“Happy birthday to you! Happy birthday to you! Happy birthday to Aussie! Happy birthday to you.” Aussie was three years old yesterday.

“I’m a dog, I don’t do birthdays.”

“I do birthdays, Aussie. I love to celebrate, get a cake, go out. We’re also celebrating that you’ve been here two years! Remember when you came to us from Texas?”

“I was supposed to go to Washington and be the White House dog, but the truck got lost and here I am.”

“And lucky for you, Auss, because you’d be homeless once again after January. They’ll throw you out to the streets, you watch.”

“He won’t take me to Mar-A-Lago? I can do Florida.”

“Naah, you’re a New England dog now, Aussie. Remember how much you love the snow?”

“I want to be a Dixie dog.”

“Being a Dixie dog is not so kosher anymore, Aussie. People don’t like Dixie because it brings up the antebellum South.”

“What happens to Dixie cups?”

“You know what else, Auss? Ruth Bader Ginsberg died.”

“Is that bad?”

“I’ll miss her very much. She was so fierce and honest. Some people say it’s a catastrophe, but actually she lived a long time and was very ill, she couldn’t go on much longer. She once repeated this advice that her mother-in-law gave her:  ‘In every good marriage it helps sometimes to be a little deaf.’”


“It helps to be a little deaf. Meaning that if somebody says something nasty or insensitive to you, it’s not bad to pretend you’re deaf and never heard it.”


I didn’t know RBG died Friday till I returned from the zendo this afternoon and opened up my computer. The media, of course, gave some space to Ginsberg’s humanity and achievements but focused bigly, in Trump’s words, on the politics of her death.

I almost wrote dirty politics, but politics isn’t dirty in and of itself, it’s how it mixes with our fears and small, stubborn insanities that makes politics dirty. Instantly the ramparts go up, the archers and shooters take their place, and instead of embodying Ginsberg’s combination of fierceness and respect for all, we’re into hate and contempt.

The more I actively resist getting pulled into the vitriol of this election, the harder life seems to make it for me, almost as if it’s saying: You thought you could weather these lies and calumny that are our daily Presidential staples—now see this! Where is your peace now?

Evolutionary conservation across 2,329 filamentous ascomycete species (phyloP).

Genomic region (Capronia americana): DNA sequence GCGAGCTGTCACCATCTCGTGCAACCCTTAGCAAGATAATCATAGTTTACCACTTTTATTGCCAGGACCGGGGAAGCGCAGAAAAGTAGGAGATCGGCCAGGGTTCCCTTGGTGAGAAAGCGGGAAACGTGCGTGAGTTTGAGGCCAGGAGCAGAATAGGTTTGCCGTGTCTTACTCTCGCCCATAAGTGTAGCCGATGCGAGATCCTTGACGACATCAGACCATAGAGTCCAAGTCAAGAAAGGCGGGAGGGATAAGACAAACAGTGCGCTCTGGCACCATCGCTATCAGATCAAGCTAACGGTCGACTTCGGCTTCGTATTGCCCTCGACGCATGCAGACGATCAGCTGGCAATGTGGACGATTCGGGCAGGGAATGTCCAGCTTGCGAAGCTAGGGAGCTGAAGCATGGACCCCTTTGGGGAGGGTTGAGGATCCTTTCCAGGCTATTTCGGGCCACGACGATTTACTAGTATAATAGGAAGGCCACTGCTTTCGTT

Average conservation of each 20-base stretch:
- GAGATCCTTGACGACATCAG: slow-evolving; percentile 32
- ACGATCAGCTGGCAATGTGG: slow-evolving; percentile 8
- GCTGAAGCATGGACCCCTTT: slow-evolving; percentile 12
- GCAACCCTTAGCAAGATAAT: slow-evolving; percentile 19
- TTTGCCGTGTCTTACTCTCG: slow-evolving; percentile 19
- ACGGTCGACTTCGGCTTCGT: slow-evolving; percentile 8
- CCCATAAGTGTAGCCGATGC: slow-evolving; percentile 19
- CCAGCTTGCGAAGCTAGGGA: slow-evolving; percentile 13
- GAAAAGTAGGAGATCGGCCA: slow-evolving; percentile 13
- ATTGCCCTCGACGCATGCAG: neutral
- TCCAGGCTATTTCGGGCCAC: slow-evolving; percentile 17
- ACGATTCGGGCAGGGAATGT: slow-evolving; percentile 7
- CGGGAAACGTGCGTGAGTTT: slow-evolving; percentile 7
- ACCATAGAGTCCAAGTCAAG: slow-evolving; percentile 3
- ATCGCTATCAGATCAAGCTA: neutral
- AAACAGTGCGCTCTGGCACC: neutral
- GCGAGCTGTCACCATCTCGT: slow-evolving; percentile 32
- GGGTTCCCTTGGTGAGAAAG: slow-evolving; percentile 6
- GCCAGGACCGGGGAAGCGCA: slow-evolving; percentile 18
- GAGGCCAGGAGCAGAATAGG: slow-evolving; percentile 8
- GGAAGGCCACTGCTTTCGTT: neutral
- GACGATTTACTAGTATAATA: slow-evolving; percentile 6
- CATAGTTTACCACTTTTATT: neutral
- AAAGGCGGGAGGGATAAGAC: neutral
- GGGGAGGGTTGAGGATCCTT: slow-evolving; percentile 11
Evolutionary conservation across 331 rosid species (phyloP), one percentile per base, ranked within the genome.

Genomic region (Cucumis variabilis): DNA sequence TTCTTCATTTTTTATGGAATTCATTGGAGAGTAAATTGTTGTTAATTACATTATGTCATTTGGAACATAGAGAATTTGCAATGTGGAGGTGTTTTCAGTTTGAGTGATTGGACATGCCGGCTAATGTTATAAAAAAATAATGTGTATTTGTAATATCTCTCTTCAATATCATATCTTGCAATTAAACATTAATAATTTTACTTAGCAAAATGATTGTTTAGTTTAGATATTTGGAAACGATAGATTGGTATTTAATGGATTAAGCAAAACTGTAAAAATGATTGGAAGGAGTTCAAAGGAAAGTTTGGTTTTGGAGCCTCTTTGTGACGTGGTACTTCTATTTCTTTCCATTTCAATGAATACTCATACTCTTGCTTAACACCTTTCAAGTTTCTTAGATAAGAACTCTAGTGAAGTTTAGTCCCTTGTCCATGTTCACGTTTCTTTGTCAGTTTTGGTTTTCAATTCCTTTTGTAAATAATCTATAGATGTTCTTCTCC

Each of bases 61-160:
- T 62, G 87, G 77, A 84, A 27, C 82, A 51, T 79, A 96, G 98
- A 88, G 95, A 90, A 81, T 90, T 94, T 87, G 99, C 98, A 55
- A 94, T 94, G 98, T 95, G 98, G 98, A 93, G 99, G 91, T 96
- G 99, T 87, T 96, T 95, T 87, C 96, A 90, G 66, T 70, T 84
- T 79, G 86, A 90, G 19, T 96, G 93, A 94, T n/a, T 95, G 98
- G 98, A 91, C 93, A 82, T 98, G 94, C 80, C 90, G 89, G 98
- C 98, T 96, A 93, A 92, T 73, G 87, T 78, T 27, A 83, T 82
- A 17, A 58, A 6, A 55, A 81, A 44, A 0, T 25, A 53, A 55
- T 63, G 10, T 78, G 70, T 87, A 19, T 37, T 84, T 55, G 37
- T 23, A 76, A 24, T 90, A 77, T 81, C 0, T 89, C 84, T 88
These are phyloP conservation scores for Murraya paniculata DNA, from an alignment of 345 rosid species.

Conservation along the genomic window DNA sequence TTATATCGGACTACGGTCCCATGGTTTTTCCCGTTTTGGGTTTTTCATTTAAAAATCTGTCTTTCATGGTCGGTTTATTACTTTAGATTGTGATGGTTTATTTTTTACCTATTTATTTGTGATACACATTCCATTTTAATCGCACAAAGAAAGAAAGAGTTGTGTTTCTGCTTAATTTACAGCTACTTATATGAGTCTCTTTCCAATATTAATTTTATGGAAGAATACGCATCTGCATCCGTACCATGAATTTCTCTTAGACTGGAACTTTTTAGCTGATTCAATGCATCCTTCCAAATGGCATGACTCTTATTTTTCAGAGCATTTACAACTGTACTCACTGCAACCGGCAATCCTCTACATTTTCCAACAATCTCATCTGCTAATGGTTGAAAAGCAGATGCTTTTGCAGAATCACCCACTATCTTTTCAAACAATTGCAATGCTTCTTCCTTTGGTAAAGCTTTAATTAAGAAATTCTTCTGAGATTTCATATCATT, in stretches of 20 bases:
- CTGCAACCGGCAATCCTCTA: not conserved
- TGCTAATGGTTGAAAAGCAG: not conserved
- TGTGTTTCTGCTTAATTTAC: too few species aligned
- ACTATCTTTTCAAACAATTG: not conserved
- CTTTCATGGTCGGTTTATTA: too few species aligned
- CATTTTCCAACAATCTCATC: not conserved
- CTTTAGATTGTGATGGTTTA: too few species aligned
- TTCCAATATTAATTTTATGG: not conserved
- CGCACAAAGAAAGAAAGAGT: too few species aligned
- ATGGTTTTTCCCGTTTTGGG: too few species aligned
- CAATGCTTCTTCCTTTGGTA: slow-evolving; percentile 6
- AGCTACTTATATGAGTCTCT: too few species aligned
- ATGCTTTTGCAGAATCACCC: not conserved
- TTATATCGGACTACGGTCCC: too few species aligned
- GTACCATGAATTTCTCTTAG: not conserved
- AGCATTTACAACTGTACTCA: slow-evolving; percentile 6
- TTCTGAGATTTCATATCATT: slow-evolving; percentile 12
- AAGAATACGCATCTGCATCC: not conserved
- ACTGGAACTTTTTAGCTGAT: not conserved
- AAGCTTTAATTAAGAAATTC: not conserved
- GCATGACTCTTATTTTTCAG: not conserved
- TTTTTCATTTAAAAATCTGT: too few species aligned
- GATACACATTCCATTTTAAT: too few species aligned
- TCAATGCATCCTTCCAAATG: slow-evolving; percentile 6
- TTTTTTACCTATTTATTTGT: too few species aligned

Ruth Bader Ginsberg centers me. She was fierce, but not insulting. A lady, but at no cost to her brilliance or tenacity. She stood firm, using her skills and gifts to push the horizon just a little further, and a little further. The choice between resignation and backlash isn’t the only one available to us. If anything, these are the times when we should take a break to mourn and reflect on what we’ve learned from her.

Today was the first morning we returned to the zendo to do a memorial service for a man who died so young. I  reflected on the vast hope we put into our children, how much we want them to be well, to succeed, to be happy. I could see the young man’s photo close by while the trees outside waved and fluttered, clearly aware of fall.

That’s what I want to be like, I thought. I want to sit like a tree, stand like a tree, and move like a tree. Be strong and centered, giving and taking with the seasons, harboring life inside and underneath, in silent, endless communion with the rest of the world.

Instead, I got angry after reading the papers.

“I can’t believe that you want to be THAT MAN’S dog, Aussie.”

“I can’t hear a word you say.”

“You know how he loathed RBG? He hates strong females, Auss.”

“Not a word.”

“He doesn’t care about dogs. He doesn’t care about nature, about animals, about anything that isn’t money.”

“What did you say?”

“Comes January they’ll throw you out of that White House quicker than you could say Boo.”

“Bow Wow, not Boo.”

“And stop pretending you can’t hear, you’re a dog, you have better hearing than I do.”

“I’m pretending to be deaf so as not to ruin our relationship. Try to be a little grateful for my wisdom and maturity. From now on I won’t hear a word you say. Nothing will penetrate, promise.”

“I bought you steak for your birthday, Aussie.”

“Where is it?”